About da relationship between being a musician (or an artist) and having depressions...just da other day I heard about a scientist on our national radio, who is seriously going to investigate why musicians/artistz are more susceptible to mental depressionz...

    On da net I found another scientist who already wrote a book about this: "The Van Gogh Blues" by Eric Maisel...from da reviewz I understand da book's a bit boring, but I also found a vid in which he explainz about wut he found out....

    [video=youtube;YL07PFP3eTo]http://www.youtube.com/watch?v=YL07PFP3eTo[/video]

    Besides that I fully agree with mister Lomenzo...I'm lucky to live on a small island, and more than once I found out that a 'meeting' with Mother Nature is da best way to get back on track...a nightly stroll on da deserted beach, if it's not too cold with da bare feetz in da salty water, sumtimez with nice music on da head, mostly does da trick for me...:d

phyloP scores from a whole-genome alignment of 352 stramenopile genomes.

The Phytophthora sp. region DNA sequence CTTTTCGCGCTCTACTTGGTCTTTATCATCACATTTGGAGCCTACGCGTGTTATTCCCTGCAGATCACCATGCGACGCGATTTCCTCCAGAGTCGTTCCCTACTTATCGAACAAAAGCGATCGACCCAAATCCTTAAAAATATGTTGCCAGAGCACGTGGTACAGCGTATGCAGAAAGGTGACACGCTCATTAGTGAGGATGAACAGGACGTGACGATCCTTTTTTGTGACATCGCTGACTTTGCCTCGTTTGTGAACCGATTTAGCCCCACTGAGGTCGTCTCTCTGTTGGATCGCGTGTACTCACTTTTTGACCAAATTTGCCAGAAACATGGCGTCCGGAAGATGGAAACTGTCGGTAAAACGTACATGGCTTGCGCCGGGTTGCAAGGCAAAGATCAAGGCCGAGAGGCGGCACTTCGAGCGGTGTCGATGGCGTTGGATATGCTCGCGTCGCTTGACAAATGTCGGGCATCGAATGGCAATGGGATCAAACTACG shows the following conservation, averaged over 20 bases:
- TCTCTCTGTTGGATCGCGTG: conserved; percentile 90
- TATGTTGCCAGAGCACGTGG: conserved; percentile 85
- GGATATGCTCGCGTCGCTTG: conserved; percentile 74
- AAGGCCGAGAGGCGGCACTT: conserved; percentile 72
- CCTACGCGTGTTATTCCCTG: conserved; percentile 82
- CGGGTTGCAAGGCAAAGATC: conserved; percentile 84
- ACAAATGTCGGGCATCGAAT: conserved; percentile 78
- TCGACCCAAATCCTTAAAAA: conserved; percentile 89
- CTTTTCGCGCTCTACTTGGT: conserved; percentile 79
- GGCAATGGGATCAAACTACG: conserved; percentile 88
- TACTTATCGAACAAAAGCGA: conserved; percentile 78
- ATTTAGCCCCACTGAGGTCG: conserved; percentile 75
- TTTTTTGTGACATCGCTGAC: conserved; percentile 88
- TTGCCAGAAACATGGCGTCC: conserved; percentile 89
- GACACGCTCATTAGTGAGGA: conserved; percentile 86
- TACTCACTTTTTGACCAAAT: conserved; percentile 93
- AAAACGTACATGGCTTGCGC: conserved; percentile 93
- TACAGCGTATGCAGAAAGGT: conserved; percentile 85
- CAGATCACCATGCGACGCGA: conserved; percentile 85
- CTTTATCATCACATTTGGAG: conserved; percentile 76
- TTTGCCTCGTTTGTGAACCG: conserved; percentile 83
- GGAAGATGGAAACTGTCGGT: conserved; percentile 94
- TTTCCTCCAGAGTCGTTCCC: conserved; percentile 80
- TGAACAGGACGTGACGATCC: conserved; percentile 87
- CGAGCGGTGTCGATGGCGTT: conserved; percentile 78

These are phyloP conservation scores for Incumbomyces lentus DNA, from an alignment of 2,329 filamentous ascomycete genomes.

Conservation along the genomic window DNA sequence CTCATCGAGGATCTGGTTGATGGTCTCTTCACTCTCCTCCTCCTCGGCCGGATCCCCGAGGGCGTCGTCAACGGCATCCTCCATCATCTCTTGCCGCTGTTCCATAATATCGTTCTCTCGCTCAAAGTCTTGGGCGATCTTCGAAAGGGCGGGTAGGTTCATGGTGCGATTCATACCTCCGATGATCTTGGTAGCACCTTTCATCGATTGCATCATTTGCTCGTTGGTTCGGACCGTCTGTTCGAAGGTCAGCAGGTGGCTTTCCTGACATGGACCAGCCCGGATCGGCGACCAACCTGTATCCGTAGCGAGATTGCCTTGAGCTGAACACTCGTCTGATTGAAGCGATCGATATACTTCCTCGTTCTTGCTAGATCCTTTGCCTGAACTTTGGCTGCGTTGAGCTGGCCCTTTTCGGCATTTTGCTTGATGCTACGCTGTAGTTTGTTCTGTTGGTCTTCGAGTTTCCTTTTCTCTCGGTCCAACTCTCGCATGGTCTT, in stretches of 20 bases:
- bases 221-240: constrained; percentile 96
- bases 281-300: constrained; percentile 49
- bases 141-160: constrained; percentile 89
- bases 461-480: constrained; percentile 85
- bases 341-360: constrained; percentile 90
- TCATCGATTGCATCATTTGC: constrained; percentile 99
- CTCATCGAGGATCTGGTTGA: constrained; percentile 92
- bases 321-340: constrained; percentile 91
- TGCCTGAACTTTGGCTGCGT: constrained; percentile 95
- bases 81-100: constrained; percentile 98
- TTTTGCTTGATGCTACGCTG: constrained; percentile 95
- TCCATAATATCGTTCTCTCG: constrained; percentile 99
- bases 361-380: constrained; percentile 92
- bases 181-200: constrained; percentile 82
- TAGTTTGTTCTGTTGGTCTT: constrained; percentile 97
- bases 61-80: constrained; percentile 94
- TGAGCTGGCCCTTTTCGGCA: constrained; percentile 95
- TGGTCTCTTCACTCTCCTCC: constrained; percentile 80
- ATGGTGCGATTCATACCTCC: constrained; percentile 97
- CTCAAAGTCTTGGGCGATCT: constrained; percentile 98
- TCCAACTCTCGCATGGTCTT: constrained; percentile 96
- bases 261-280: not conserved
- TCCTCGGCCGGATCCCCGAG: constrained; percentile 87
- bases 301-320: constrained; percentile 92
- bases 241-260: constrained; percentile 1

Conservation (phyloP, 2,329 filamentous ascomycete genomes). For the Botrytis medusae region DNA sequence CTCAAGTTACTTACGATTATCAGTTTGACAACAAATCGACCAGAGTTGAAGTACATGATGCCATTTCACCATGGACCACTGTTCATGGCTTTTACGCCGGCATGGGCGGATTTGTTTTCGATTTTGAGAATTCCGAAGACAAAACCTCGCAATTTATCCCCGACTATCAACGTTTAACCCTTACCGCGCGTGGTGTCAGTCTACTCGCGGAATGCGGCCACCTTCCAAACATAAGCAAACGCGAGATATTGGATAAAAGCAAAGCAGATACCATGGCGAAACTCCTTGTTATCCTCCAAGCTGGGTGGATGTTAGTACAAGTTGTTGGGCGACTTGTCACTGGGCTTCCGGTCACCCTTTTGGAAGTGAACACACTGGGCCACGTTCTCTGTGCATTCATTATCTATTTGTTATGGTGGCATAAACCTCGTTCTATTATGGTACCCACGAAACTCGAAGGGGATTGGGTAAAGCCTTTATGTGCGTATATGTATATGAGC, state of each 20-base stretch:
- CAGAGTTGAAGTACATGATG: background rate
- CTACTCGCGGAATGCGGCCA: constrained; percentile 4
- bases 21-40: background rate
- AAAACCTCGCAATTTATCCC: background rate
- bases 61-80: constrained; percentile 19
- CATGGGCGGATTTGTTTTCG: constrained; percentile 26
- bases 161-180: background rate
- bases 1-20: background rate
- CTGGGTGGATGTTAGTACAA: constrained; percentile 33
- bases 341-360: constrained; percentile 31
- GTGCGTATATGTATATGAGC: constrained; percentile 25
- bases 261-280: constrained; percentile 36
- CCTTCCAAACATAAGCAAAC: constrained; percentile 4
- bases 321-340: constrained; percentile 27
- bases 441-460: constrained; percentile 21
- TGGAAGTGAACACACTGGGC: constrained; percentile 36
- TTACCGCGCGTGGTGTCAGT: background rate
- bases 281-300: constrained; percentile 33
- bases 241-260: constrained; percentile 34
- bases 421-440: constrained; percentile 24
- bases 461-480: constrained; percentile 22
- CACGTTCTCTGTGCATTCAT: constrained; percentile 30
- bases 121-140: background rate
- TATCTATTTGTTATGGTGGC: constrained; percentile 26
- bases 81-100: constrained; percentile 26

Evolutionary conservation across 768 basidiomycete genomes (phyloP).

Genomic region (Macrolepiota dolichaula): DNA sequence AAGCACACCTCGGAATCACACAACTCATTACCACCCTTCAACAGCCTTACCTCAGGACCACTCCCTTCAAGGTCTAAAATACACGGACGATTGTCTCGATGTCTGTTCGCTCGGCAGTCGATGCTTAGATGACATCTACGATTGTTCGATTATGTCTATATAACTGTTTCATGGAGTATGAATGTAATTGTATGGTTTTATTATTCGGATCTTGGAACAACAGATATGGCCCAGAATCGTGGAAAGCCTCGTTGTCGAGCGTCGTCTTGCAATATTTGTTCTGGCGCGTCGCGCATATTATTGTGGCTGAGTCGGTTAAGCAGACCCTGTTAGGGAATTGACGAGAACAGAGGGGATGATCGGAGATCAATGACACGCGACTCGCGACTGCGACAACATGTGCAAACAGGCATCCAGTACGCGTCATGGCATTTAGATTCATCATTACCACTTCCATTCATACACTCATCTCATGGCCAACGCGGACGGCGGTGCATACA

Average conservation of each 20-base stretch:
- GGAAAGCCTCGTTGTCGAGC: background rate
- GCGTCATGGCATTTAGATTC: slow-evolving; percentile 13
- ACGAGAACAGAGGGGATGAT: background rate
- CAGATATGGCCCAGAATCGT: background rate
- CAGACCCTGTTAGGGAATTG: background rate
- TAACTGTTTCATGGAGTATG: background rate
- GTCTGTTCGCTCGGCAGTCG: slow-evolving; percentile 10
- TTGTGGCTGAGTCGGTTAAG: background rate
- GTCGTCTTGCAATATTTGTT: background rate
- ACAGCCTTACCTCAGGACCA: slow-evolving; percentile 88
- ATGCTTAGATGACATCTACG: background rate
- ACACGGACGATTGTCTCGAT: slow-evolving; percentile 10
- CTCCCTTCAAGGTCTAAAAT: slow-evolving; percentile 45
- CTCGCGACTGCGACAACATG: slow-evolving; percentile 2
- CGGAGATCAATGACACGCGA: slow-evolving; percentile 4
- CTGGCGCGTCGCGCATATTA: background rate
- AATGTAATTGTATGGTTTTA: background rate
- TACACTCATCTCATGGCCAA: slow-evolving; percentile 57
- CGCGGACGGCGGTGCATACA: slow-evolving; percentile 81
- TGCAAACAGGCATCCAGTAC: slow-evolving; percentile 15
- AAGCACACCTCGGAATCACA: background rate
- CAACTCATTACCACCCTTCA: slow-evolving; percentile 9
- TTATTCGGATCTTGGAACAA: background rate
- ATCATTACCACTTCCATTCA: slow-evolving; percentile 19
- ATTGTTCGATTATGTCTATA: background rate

Last edited by a moderator: Apr 29, 2010
  5. Charmand G

    Charmand G

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    Thank you, mr. Lomenzo! It confirms my suspicions. :) I guess I just have to ride this off like a fever or bad weather, and just wait for clear sky to come. Somehow, I feel like buying a new bass, just to get that "new" excitement around playing. I saw this sexy 8-string the other day...
     
  6. Florin

    Florin Warwick Forum Administrator Supporting Member

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    Hi James,
    You performed with great bands, but also sometimes very different styles - from White Lyon, to Black Label Society, to Megadeth.

    How you approached this - tried to bring a specific sound with you, or tried to understand the current band, and help them do their best?
    You are renown as a monstruous finger player, still, with Megadeth you played with a pick. Was it difficult to bring the pick playing to your fingerstyle level? Because I think you did an amazing job!
     
  7. BassMonsterJLo

    BassMonsterJLo Warwick Endorser

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    Hi Florin,

    Thanks for your kind words...